Our judges explain why they love to be involved in the Plain English Awards | Photo by Anastasia Zhenina on Unsplash
When we surveyed our judges for their top tips for a winning Awards entry, we got some lovely feedback about why they love to judge the Awards. We thought you might like to read it too. Perhaps some of the thoughts here will inspire you to celebrate plain language in your own organisations. And you might feel more inclined to demand clear communication from the organisations you encounter in your daily life.
Our judges love celebrating the use of plain English
Our judges felt that that the Plain English Awards are a fantastic way of encouraging and celebrating plain language in organisations.
As an ardent supporter of clear writing, I’m delighted to support them.
I think we should encourage people to excel in this area.
It’s fun, interesting, and it helps me with my mission: plain language as a human right, world wide!
I’ve been leading workshops on writing in five countries for more than 30 years. Judging the competition has always seemed a natural complement.
I love what Write does and stand for and I think any opportunity to promote plain language is a good opportunity.
It’s incredibly important to recognise good writing in and by organisations because they serve as an example to other organisations. In addition, New Zealand’s Plain English Awards have been a model and inspiration for other awards. I learn so much each time I judge.
To help out the plain English community. To keep in touch with the standard of writing across Aotearoa. And I suppose it’s good to have my name connected with the Awards. It’s certainly ‘on brand’!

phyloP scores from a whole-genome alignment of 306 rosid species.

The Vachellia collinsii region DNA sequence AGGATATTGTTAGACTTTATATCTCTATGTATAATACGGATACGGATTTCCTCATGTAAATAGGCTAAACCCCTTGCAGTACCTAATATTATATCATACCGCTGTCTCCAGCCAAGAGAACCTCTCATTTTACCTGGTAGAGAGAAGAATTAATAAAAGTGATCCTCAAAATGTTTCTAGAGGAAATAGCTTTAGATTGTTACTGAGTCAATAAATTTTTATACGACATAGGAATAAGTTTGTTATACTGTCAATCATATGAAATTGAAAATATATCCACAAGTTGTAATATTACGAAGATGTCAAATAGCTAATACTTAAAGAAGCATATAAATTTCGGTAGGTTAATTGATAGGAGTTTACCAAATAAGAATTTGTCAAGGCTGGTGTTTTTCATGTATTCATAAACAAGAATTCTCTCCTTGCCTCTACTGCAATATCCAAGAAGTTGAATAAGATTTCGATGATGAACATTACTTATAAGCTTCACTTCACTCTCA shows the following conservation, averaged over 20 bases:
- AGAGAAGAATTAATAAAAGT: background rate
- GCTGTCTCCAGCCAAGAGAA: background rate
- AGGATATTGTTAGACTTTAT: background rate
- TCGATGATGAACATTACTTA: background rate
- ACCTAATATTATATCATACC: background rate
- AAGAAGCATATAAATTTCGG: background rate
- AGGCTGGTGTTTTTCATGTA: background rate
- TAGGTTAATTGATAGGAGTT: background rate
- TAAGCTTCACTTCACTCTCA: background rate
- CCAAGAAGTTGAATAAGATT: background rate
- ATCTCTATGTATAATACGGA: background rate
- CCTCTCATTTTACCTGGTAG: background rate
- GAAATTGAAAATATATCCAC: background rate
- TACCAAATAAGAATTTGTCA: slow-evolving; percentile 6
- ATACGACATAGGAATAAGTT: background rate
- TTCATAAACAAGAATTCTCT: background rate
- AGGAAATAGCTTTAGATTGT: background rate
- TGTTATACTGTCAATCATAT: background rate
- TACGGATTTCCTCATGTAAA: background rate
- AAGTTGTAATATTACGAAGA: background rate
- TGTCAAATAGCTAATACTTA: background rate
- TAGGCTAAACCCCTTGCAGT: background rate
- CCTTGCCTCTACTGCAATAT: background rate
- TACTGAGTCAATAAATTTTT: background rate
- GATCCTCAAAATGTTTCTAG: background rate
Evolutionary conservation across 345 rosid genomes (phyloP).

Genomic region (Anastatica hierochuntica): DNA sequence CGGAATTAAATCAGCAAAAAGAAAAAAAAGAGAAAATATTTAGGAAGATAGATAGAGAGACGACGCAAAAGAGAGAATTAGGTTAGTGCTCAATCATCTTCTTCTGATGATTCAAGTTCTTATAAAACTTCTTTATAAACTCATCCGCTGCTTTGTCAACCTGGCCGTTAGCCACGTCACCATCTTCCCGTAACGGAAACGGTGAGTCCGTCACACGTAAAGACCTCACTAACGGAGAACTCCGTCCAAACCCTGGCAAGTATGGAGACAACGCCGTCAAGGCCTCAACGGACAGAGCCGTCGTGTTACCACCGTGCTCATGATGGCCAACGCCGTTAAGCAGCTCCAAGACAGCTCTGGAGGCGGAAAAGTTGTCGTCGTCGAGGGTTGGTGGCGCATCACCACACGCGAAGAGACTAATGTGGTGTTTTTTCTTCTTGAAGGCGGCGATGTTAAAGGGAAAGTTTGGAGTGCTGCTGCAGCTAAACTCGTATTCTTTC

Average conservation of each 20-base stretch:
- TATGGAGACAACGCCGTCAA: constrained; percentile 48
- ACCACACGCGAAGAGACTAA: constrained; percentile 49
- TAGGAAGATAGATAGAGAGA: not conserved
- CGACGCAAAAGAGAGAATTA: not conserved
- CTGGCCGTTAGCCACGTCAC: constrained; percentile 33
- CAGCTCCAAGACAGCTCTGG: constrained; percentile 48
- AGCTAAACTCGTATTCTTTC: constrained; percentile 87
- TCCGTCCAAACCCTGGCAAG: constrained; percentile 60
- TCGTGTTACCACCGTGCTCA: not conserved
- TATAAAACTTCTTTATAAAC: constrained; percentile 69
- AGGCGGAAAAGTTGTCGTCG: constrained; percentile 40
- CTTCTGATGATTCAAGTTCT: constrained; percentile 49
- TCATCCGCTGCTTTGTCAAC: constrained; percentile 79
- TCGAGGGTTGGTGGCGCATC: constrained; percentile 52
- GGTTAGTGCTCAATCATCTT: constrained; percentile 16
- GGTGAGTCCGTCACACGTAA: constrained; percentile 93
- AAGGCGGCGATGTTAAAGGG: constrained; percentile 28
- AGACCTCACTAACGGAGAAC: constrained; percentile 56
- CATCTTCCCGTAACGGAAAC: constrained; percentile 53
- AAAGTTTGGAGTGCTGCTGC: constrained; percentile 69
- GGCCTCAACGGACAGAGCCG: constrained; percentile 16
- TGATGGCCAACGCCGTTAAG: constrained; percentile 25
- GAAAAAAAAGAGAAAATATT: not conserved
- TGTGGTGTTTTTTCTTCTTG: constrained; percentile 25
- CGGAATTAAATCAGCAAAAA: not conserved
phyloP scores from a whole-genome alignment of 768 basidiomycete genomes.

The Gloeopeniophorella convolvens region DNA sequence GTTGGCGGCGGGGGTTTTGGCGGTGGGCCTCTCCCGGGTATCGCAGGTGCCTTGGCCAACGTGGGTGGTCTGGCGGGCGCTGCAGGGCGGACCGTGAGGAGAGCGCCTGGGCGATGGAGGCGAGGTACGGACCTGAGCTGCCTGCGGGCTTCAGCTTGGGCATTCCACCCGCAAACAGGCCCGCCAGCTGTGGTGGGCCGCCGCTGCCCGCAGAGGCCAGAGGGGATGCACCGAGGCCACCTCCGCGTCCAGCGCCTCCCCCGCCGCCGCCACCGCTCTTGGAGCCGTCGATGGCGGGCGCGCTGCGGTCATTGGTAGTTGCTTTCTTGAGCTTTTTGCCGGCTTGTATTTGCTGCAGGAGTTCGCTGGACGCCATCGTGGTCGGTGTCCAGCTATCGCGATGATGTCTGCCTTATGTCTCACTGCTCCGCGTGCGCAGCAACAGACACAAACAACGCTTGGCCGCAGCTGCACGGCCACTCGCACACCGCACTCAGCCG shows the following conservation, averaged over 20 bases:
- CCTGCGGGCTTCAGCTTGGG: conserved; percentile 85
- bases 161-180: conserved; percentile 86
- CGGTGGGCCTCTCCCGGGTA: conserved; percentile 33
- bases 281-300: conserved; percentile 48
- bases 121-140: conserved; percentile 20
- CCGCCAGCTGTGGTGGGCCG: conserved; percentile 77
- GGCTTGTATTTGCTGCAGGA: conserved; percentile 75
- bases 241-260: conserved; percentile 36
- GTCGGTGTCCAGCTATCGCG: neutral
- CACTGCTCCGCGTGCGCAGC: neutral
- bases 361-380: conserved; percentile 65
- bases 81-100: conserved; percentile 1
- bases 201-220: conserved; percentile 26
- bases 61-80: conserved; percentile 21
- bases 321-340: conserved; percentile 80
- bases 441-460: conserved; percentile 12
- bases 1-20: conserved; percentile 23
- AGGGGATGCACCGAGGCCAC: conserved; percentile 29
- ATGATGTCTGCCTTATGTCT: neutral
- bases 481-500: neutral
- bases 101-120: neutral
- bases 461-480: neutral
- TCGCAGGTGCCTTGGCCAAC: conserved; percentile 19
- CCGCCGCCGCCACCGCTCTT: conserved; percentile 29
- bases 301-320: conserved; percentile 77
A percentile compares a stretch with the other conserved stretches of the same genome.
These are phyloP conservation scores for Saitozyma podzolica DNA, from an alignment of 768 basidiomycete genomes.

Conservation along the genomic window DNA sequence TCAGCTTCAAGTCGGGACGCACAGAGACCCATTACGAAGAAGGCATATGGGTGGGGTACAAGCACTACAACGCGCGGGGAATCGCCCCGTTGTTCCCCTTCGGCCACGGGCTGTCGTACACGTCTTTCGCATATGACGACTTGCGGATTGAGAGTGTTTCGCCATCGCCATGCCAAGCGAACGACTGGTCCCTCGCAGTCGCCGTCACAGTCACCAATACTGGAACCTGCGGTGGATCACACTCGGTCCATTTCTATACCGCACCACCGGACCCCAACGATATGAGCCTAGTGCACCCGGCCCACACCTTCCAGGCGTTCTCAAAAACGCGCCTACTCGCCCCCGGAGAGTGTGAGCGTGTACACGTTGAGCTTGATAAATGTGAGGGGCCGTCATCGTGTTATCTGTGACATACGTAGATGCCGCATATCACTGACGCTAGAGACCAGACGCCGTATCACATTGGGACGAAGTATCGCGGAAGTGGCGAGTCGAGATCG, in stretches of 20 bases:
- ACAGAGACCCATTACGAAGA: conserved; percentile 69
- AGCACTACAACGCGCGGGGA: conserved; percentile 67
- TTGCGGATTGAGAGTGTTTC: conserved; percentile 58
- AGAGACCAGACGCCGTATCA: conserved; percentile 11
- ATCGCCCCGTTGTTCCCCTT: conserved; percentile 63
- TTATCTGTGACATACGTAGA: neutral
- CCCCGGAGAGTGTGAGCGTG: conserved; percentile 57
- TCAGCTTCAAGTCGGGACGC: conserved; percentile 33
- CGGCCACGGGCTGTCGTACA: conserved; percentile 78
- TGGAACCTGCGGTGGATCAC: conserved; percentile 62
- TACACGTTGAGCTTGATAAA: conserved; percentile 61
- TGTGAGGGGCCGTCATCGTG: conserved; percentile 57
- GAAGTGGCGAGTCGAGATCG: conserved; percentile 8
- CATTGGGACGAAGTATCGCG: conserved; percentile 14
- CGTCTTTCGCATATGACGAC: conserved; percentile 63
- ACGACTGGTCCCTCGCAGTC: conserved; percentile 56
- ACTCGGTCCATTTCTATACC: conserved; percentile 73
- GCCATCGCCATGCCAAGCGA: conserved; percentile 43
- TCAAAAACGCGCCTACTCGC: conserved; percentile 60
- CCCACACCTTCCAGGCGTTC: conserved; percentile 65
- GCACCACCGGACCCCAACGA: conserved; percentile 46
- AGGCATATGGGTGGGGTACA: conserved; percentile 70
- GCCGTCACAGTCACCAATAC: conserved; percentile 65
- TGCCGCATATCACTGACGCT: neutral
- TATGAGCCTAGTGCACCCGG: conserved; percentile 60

From the shadows of legalese to the light of plain language
One of our judges, Jacqueline Stephenson (now a legal and business proofreader and plain language editor), shares some reflections on her years as a practising lawyer in the UK and New Zealand. Why did she write the way she did? And what does plain language in legal writing mean to her now?
Watch Jacqueline Stephenson’s video in our gallery
Awards founder Lynda Harris asks us all to demand clear communication
When Lynda Harris spoke at the Awards ceremony in 2018, she encouraged everyone present to demand clear communication, whether as a writer or a consumer.
So, believing what you do about the power of plain language, my question to you as both writer and consumer is ‘what action can you take that is bigger and bolder than before?’ How can you make your sense of care count?
Read Lynda’s inspiring words from that speech in our 2-part blog.
Care — the shortcut to plain language (part 1 of Lynda’s speech)
Care into action — rewrite or reject! (part 2 of Lynda’s speech)
Posted In: 2021 Plain English Awards, Communications, Judges, Plain English Awards
clear communication, democracy, improved writing, insights, judges, leadership, plain English, Trophy Tips Seminar
The Champion Best Organisation leads the way for clear communication | Photo by Joshua Golde on Unsplash
We asked Lynda Harris, Awards founder and CE of our principal sponsor Write, why she’s so excited about the Champion categories in the Plain English Awards.
First of all, what do we mean when we talk about an organisation being a plain language champion?